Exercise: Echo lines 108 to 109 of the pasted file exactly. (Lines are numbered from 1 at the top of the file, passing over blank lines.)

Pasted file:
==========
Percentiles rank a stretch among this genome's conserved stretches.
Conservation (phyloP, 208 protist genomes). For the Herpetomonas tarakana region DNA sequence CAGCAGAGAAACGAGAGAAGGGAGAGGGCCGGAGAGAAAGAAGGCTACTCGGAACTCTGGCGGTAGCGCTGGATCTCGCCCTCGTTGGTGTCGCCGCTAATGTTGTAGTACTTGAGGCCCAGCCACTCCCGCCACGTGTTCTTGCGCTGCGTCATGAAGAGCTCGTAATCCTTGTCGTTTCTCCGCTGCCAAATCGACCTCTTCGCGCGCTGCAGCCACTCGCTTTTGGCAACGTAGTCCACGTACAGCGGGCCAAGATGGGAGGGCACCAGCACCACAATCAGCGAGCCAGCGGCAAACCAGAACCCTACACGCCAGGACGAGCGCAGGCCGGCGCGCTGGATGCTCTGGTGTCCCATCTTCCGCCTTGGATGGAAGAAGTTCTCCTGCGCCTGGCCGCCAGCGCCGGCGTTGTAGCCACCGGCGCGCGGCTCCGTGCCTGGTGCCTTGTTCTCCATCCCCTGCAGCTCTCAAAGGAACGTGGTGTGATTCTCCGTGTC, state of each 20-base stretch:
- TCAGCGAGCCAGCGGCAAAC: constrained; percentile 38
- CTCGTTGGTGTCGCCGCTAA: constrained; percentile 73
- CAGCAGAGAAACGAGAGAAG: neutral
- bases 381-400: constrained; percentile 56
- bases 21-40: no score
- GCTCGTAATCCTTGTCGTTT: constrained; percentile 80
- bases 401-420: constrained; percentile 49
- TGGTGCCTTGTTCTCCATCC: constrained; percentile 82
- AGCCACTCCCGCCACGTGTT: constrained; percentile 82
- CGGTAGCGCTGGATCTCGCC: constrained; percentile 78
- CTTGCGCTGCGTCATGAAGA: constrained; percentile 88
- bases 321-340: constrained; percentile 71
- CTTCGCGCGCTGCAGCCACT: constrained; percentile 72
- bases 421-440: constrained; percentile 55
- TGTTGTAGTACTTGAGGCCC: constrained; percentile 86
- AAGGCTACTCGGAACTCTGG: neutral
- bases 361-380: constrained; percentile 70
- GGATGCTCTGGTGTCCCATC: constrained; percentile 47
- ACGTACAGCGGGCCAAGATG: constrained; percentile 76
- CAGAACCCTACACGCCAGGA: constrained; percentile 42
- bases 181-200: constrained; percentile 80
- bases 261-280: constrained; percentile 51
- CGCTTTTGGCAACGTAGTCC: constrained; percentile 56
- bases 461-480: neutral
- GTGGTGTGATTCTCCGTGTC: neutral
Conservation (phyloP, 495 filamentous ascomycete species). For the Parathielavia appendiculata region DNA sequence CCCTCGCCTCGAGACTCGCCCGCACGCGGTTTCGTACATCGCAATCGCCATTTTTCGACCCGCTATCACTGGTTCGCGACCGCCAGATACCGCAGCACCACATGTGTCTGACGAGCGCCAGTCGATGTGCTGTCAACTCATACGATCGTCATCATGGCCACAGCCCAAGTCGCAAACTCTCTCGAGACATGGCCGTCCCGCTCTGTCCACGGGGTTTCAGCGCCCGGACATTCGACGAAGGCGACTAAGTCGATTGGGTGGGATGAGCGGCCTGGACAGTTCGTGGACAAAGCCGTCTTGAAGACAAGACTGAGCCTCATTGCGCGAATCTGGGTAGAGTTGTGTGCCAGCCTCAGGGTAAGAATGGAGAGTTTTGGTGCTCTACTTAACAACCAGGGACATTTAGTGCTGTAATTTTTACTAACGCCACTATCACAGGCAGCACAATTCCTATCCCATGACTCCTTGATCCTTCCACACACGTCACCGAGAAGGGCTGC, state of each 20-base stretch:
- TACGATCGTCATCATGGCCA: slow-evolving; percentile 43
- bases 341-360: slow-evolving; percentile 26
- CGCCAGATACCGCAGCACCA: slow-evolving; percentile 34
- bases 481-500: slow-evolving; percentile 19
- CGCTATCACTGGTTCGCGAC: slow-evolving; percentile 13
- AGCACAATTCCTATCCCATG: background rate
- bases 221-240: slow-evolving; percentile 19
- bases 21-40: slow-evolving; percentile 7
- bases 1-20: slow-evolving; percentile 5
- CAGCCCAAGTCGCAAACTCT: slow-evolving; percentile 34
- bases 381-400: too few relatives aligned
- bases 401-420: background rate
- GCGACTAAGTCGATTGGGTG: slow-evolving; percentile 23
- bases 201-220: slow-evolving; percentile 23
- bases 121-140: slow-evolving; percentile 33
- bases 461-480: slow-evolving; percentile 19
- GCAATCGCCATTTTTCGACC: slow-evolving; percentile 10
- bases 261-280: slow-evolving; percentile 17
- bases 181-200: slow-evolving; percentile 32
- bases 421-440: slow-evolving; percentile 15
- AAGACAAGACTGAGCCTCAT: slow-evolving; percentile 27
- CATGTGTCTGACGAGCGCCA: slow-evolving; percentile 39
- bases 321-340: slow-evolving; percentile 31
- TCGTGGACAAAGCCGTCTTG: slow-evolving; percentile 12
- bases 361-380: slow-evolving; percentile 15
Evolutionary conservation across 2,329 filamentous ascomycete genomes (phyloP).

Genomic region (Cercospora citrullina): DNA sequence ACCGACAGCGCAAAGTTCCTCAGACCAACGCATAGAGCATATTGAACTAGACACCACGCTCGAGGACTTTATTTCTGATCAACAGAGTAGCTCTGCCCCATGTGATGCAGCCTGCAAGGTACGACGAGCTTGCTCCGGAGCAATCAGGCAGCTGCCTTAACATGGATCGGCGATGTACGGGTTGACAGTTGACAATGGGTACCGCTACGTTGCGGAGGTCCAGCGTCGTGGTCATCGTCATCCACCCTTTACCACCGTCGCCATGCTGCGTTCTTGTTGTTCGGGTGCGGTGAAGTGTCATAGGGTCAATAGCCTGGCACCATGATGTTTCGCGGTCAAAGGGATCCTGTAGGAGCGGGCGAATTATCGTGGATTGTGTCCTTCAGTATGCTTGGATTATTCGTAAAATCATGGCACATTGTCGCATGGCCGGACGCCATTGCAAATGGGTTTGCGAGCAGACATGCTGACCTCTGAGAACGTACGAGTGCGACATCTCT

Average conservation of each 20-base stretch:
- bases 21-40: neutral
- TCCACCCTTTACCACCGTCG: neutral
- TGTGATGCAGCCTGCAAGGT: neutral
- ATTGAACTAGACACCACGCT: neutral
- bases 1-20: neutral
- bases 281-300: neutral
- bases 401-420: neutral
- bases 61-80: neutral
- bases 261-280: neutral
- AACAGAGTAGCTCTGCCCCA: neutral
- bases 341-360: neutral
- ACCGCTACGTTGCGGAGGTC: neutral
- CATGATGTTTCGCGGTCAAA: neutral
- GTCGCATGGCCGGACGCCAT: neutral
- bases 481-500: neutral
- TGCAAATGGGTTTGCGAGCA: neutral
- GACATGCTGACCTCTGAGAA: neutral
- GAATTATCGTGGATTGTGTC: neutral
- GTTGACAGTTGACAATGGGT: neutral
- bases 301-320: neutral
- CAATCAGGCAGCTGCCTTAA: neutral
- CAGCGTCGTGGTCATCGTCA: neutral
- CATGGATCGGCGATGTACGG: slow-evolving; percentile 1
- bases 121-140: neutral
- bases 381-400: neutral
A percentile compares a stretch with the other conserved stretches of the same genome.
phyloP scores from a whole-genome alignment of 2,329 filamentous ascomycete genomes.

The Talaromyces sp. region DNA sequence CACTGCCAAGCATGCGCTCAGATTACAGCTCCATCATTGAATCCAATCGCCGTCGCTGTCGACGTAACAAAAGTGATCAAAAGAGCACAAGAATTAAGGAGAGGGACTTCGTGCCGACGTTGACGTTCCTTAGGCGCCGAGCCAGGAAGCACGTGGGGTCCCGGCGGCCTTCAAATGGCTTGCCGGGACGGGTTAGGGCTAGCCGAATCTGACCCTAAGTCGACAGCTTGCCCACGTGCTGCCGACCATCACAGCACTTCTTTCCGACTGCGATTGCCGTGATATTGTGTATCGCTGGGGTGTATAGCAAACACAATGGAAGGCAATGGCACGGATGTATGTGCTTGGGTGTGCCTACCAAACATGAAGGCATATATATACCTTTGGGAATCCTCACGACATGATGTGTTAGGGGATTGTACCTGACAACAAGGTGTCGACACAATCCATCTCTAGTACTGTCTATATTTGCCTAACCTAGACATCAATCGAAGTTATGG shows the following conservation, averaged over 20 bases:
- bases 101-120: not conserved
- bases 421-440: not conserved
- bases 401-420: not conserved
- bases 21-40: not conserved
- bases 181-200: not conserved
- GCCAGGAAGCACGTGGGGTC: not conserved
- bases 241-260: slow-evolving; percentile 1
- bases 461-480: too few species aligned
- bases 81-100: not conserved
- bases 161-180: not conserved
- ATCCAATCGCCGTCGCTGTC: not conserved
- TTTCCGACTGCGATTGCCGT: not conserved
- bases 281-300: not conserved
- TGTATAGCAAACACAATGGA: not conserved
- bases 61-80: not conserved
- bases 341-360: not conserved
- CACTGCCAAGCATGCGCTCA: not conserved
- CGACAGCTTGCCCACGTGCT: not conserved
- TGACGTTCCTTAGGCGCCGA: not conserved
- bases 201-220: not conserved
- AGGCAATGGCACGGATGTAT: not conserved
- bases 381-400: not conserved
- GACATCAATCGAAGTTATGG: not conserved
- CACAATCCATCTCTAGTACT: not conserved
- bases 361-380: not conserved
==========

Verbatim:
- CACAATCCATCTCTAGTACT: not conserved
- bases 361-380: not conserved